Viceroy Butterfly on Hostplant

Viceroy Butterfly, photographed by Jeff Zablow in Kelso Swamp, Fayette Township, PA

Scrolling down our Media Library, I stopped when I reached these 3 images of a Viceroy Butterfly. I was in Kelso Swamp in Fayette Township in Southwestern Pennsylvania. Viceroys are easily spooked, meaning that if I try to get closer for a better image, this handsome Viceroy will go. Be gone.

That inviting blue sky, the Viceroy resting with wings fully extended, wings that were full, fresh and beautiful, made this image a keeper for me.

Looking at our celebrity butterfly here, during this stay at home thing, inspires me, much.

Viceroy gazing, is difficult to do, for finding a Viceroy when you’re far from a pond, creek or lake, and far from its chosen willow trees and shrubs . . . is a chance in 50,000.


Caper White Butterfly’s Sharp Whites and Blacks Remind Me of a Tux-Wearing Gentleman

Caper White Butterfly photographed by Jeffrey Zablow

The Caper White Butterfly’s sharp whites and blacks reminded me of a gentleman, who is of the ‘1%’ and now in his tux and spiffy whites, has landed briefly at a fashionable bar in a fashionable hotel in a fashionable side of town. Other Anaphaeis Aurora sport slightly dated tuxes and slightly faded whites, but not our Caper White.  He’s come to Binyamina to display his prowess and big-screen good looks.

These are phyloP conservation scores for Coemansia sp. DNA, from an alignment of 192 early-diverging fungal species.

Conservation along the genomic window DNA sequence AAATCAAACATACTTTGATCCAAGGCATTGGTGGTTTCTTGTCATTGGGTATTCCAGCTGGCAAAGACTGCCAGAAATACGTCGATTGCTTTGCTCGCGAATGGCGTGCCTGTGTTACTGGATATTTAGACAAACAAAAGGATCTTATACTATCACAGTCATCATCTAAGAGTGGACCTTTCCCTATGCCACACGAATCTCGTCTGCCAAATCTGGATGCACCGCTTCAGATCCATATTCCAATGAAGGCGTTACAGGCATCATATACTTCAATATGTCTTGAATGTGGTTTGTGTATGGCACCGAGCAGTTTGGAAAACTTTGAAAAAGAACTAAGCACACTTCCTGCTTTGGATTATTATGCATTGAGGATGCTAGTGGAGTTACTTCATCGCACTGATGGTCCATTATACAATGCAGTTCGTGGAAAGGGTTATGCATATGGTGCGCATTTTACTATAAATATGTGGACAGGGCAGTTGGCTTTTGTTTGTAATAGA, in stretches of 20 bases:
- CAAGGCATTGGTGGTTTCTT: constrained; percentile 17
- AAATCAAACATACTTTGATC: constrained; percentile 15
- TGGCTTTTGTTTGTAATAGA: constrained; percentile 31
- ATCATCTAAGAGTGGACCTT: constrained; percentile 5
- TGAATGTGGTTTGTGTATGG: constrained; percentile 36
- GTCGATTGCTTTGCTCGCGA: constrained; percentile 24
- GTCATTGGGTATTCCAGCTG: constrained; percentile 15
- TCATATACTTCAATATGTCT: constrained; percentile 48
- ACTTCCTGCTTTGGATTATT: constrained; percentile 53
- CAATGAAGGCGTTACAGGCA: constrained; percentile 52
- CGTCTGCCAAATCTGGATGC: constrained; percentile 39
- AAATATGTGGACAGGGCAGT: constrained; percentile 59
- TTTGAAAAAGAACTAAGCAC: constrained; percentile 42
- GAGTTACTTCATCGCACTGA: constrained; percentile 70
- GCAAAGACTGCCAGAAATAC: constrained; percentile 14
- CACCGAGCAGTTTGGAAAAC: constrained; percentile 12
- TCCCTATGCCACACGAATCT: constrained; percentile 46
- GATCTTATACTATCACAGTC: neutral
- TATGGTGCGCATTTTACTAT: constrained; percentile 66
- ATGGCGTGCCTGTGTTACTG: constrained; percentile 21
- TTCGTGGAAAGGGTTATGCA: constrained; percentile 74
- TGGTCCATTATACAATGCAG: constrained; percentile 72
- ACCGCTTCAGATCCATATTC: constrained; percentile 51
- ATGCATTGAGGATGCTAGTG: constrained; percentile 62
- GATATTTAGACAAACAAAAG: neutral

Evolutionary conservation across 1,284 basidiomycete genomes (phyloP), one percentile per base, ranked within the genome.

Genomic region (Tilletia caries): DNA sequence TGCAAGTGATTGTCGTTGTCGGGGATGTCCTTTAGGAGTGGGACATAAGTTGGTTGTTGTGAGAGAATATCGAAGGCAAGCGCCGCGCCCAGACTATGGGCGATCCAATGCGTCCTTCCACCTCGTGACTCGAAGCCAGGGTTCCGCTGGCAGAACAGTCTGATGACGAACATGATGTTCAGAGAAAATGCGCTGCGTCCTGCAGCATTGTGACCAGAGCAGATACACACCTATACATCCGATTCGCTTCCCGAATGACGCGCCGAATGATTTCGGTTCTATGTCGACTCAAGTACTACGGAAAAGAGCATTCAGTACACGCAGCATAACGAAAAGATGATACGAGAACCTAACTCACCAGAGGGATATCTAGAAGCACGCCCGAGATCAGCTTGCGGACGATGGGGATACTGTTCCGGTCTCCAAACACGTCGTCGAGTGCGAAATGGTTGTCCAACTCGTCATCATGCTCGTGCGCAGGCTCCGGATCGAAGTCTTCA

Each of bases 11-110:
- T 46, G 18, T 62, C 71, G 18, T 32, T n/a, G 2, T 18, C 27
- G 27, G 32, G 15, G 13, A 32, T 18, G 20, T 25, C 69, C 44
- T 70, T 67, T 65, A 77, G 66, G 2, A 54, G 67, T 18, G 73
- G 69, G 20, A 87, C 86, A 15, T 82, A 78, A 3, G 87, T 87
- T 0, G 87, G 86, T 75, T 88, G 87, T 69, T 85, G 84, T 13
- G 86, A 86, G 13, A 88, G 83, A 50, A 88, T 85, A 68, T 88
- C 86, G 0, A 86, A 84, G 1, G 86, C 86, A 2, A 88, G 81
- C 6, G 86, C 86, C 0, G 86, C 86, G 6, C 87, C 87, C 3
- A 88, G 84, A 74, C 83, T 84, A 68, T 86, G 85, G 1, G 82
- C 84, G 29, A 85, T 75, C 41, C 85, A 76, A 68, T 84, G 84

Caper Whites are good subjects to photograph. When sipping on nectar from the Camphor weed, they pose briefly showing their left-side, then their right-side, and lastly, their dorsal wing surface.  They might even show off their ventral (under) surface. Predictably, ten or so photographic exposures will be tolerated by the butterfly, and then it will shift position.  It was a joy to capture not one, but two groups of exposures after chasing a whole bunch of Israeli butterflies (e.g., False Apollo, Plain Tiger and Large White) without a worthwhile image to show for it.

The population of Caper Whites in distant Ein Gedi was by comparison, very easily spooked and not easy to photograph. None of my Anaphaeis Aurora images down there at the Dead Sea warranted posting on this blog. So it goes.

Why then have we posted only males? The female butterflies were skittish. Nearly all left when I made my patented approach. Hmmm.

So here populations behave differently and gender behavior differed. Interesting?